This week on Zero Punctuation, Yahtzee reviews Assassin's Creed Valhalla.
Prologue: Will Destroy the Galaxy for Cash
My latest novel, Will Destroy the Galaxy for Cash, has been out on audiobook for ages, yes, but now, the print and ebook versions are available from all good retailers, courtesy of Dark Horse Books! All the same words, but now you get to know how all the names are spelled!
Ah, Vikings. Who doesn't like Vikings? "English monasteries?" Oh, right. "Anyone who's ever been forced to listen to Norwegian black metal?" Yes, thank you. The point was, in the games industry, it seems to be only a matter of time before you go full Viking. God of War did it; Assassin's Creed are doing it; that new Elden Ring thing that FromSoftware are doing isn't strictly full Viking, I know, but it's definitely giving it some funny looks.
Fair play to Assassin's Creed; it held out longer than a lot of series would. I mean, it did the fucking American War for Independence before it did Vikings; that's like forcing yourself to eat all the party napkins before you can have any of the birthday cake. But there's no putting off going full Viking forever; it's one of the points on the graph: ninjas, pirates, Vikings, and I guess maybe cowboys. Hey! Is that a Ubisoft drone? Oh shit, it's taking notes. Sorry, everyone; don't know how they keep getting in here. If they announce Assassin's Creed Deadwood next year, I guess you can all blame me. Anyway, Vikings and Norse mythology have always been fairly prevalent in the world of video games. Not sure why; maybe it's because it hits all the right notes. It's not just that we get to cleave motherfuckers in twain for looking at us funny; it's that we can do it with a silly accent and a nice beard.
So everyone piles into the fun bus to enjoy some cleaving in twain, but Ubisoft, who, let's not mince words, are all over the fucking place these days, stands in front of the fun bus to go "Ooh, don't forget, the Vikings were a nuanced people who also did a lot of trading and colonizing when they weren't cleaving stuff in twain, historical accuracy, 'This game was developed by a multicultural team of extremely large beards,' and all that." And I can't help feeling there's a bit of wanting to have one's roast boar and eat it going on here as we and our group of hairy tattooed raiders run up to an English monastery to smash all the windows and set fire to everyone's pubes, and then a monk gets caught in the melee between me and the poorly-equipped Saxon bodyguard who was just trying to do his job, and the game goes, "Whoops! Don't kill civilians, or you'll desynchronize!", the implication being that killing innocent monks is in some way out of character for someone who is, at that precise moment, PILLAGING A MONASTERY. But let's wind back a little.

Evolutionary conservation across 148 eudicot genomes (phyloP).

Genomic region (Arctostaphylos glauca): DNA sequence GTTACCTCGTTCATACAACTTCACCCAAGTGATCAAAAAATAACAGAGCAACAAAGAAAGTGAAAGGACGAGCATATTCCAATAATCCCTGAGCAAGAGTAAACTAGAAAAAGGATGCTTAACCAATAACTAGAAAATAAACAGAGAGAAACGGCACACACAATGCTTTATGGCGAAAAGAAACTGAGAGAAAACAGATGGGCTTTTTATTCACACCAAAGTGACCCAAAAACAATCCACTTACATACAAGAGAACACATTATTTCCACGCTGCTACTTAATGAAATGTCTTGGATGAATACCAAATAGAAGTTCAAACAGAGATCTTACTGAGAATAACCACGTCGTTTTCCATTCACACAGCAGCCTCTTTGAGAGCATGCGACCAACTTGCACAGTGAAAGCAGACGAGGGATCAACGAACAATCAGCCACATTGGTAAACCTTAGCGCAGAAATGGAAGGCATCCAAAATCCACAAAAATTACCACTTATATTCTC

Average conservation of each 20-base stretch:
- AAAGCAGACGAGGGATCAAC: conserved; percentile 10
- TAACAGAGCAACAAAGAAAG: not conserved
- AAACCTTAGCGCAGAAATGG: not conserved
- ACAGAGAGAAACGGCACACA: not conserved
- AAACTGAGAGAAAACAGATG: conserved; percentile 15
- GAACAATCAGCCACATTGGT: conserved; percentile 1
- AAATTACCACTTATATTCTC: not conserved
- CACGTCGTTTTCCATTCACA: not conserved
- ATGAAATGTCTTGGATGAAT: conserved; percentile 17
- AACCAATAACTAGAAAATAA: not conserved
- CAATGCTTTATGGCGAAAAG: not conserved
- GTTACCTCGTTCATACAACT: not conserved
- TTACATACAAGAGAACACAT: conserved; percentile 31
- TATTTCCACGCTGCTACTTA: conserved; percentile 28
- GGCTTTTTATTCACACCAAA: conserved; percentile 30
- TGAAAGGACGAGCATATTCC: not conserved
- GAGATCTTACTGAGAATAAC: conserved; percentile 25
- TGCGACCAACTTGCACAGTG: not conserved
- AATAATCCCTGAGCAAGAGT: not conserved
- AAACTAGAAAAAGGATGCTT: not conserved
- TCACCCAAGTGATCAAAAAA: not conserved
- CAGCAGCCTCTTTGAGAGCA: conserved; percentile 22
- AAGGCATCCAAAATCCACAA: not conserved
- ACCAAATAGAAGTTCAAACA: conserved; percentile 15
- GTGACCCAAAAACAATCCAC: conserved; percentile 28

The plot of Assassin's Creed Valhalla concerns Eivor, a Norwegian warrior whose parents are killed by another Norwegian warrior, but who gets revenge before the prologue is over, which, much like most of the beards involved, leaves things at a bit of a loose end. For want of something to do, and in the wake of Norway being peacefully united under Harald Fairhair towards the end of the first millennium and becoming all lame and non-murdery, Eivor decides to sail to medieval England to start a new life, this being probably the only era in history where people went to England to make their lives more interesting; most other times, that's like going to the Arctic Circle for the beaches.
But fate has more in store for Eivor, as, for some reason, a couple of weird, dogmatic fellas with hooded robes and a slight finger deficiency are hitching a ride. Let the record now show that while the Order of Assassins normally reserved their trademark hidden blades for the actual sworn-in devotees to their cause, it seems they also occasionally passed them out to randoms if they seem even vaguely into the whole "freedom from oppression" thing, or if they just got dragged along to someone's party and forgot to bring a gift, because I can't imagine these Assassins not feeling a little awkward after the monastery-pillaging starts in earnest.